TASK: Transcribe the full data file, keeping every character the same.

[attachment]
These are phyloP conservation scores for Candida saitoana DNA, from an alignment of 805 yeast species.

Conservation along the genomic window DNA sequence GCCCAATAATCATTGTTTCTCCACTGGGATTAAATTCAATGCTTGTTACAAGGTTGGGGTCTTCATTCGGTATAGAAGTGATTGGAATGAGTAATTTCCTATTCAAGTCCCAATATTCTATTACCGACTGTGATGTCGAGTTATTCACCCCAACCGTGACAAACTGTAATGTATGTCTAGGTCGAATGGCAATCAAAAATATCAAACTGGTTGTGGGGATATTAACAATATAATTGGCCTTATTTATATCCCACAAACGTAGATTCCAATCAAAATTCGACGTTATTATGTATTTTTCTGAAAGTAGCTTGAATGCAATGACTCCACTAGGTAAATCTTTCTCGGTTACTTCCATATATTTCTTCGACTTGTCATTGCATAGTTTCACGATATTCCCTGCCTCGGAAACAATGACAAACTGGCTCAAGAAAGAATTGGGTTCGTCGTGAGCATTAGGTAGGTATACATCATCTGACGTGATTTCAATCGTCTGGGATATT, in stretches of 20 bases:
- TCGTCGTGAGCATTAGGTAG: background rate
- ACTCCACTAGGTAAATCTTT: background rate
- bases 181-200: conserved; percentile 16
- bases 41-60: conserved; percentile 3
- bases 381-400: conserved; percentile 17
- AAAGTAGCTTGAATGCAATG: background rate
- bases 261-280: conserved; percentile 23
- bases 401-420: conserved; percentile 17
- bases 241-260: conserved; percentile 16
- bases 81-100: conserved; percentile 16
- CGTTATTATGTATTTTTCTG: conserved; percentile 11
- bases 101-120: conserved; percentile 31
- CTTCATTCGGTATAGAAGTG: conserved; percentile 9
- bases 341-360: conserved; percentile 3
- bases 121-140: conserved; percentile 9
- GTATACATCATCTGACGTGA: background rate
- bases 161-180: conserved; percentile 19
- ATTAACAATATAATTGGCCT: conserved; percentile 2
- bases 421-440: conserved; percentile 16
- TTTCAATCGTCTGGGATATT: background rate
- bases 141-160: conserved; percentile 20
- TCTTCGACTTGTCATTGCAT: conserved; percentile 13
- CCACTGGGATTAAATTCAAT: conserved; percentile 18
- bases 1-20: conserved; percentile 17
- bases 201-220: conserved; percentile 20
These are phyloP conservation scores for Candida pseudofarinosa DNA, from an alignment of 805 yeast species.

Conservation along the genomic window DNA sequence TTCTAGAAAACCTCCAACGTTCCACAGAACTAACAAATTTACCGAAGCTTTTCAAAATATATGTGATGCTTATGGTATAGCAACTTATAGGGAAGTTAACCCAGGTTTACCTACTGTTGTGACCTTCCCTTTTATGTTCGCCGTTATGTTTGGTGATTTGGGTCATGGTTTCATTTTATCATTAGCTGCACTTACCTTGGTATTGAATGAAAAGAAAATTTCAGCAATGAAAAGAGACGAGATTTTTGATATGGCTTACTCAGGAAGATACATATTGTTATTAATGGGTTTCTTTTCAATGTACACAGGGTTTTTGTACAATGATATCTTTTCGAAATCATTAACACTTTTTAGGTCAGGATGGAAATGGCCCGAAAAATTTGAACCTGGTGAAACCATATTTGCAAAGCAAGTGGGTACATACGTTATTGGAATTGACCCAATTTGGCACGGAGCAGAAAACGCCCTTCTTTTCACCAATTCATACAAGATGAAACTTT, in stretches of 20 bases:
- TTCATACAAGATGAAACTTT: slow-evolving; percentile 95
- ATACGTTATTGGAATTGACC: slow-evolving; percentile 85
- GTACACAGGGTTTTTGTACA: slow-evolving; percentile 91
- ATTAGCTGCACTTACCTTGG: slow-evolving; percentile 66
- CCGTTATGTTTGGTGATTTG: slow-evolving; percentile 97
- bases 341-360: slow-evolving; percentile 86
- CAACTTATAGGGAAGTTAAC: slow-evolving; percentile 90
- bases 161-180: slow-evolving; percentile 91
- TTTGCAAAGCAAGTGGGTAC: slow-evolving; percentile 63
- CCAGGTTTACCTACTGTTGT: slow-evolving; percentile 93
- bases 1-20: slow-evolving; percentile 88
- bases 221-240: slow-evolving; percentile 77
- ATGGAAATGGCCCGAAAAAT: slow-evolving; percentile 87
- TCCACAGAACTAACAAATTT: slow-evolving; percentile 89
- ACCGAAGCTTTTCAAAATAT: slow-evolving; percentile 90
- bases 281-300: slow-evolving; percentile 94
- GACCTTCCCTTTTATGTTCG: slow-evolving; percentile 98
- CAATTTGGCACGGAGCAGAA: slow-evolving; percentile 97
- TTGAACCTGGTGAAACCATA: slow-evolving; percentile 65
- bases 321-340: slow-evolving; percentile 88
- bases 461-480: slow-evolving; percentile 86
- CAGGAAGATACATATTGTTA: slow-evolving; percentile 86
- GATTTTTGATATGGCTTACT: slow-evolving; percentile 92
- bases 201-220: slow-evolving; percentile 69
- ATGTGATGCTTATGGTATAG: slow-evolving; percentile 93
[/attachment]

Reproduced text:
These are phyloP conservation scores for Candida saitoana DNA, from an alignment of 805 yeast species.

Conservation along the genomic window DNA sequence GCCCAATAATCATTGTTTCTCCACTGGGATTAAATTCAATGCTTGTTACAAGGTTGGGGTCTTCATTCGGTATAGAAGTGATTGGAATGAGTAATTTCCTATTCAAGTCCCAATATTCTATTACCGACTGTGATGTCGAGTTATTCACCCCAACCGTGACAAACTGTAATGTATGTCTAGGTCGAATGGCAATCAAAAATATCAAACTGGTTGTGGGGATATTAACAATATAATTGGCCTTATTTATATCCCACAAACGTAGATTCCAATCAAAATTCGACGTTATTATGTATTTTTCTGAAAGTAGCTTGAATGCAATGACTCCACTAGGTAAATCTTTCTCGGTTACTTCCATATATTTCTTCGACTTGTCATTGCATAGTTTCACGATATTCCCTGCCTCGGAAACAATGACAAACTGGCTCAAGAAAGAATTGGGTTCGTCGTGAGCATTAGGTAGGTATACATCATCTGACGTGATTTCAATCGTCTGGGATATT, in stretches of 20 bases:
- TCGTCGTGAGCATTAGGTAG: background rate
- ACTCCACTAGGTAAATCTTT: background rate
- bases 181-200: conserved; percentile 16
- bases 41-60: conserved; percentile 3
- bases 381-400: conserved; percentile 17
- AAAGTAGCTTGAATGCAATG: background rate
- bases 261-280: conserved; percentile 23
- bases 401-420: conserved; percentile 17
- bases 241-260: conserved; percentile 16
- bases 81-100: conserved; percentile 16
- CGTTATTATGTATTTTTCTG: conserved; percentile 11
- bases 101-120: conserved; percentile 31
- CTTCATTCGGTATAGAAGTG: conserved; percentile 9
- bases 341-360: conserved; percentile 3
- bases 121-140: conserved; percentile 9
- GTATACATCATCTGACGTGA: background rate
- bases 161-180: conserved; percentile 19
- ATTAACAATATAATTGGCCT: conserved; percentile 2
- bases 421-440: conserved; percentile 16
- TTTCAATCGTCTGGGATATT: background rate
- bases 141-160: conserved; percentile 20
- TCTTCGACTTGTCATTGCAT: conserved; percentile 13
- CCACTGGGATTAAATTCAAT: conserved; percentile 18
- bases 1-20: conserved; percentile 17
- bases 201-220: conserved; percentile 20
These are phyloP conservation scores for Candida pseudofarinosa DNA, from an alignment of 805 yeast species.

Conservation along the genomic window DNA sequence TTCTAGAAAACCTCCAACGTTCCACAGAACTAACAAATTTACCGAAGCTTTTCAAAATATATGTGATGCTTATGGTATAGCAACTTATAGGGAAGTTAACCCAGGTTTACCTACTGTTGTGACCTTCCCTTTTATGTTCGCCGTTATGTTTGGTGATTTGGGTCATGGTTTCATTTTATCATTAGCTGCACTTACCTTGGTATTGAATGAAAAGAAAATTTCAGCAATGAAAAGAGACGAGATTTTTGATATGGCTTACTCAGGAAGATACATATTGTTATTAATGGGTTTCTTTTCAATGTACACAGGGTTTTTGTACAATGATATCTTTTCGAAATCATTAACACTTTTTAGGTCAGGATGGAAATGGCCCGAAAAATTTGAACCTGGTGAAACCATATTTGCAAAGCAAGTGGGTACATACGTTATTGGAATTGACCCAATTTGGCACGGAGCAGAAAACGCCCTTCTTTTCACCAATTCATACAAGATGAAACTTT, in stretches of 20 bases:
- TTCATACAAGATGAAACTTT: slow-evolving; percentile 95
- ATACGTTATTGGAATTGACC: slow-evolving; percentile 85
- GTACACAGGGTTTTTGTACA: slow-evolving; percentile 91
- ATTAGCTGCACTTACCTTGG: slow-evolving; percentile 66
- CCGTTATGTTTGGTGATTTG: slow-evolving; percentile 97
- bases 341-360: slow-evolving; percentile 86
- CAACTTATAGGGAAGTTAAC: slow-evolving; percentile 90
- bases 161-180: slow-evolving; percentile 91
- TTTGCAAAGCAAGTGGGTAC: slow-evolving; percentile 63
- CCAGGTTTACCTACTGTTGT: slow-evolving; percentile 93
- bases 1-20: slow-evolving; percentile 88
- bases 221-240: slow-evolving; percentile 77
- ATGGAAATGGCCCGAAAAAT: slow-evolving; percentile 87
- TCCACAGAACTAACAAATTT: slow-evolving; percentile 89
- ACCGAAGCTTTTCAAAATAT: slow-evolving; percentile 90
- bases 281-300: slow-evolving; percentile 94
- GACCTTCCCTTTTATGTTCG: slow-evolving; percentile 98
- CAATTTGGCACGGAGCAGAA: slow-evolving; percentile 97
- TTGAACCTGGTGAAACCATA: slow-evolving; percentile 65
- bases 321-340: slow-evolving; percentile 88
- bases 461-480: slow-evolving; percentile 86
- CAGGAAGATACATATTGTTA: slow-evolving; percentile 86
- GATTTTTGATATGGCTTACT: slow-evolving; percentile 92
- bases 201-220: slow-evolving; percentile 69
- ATGTGATGCTTATGGTATAG: slow-evolving; percentile 93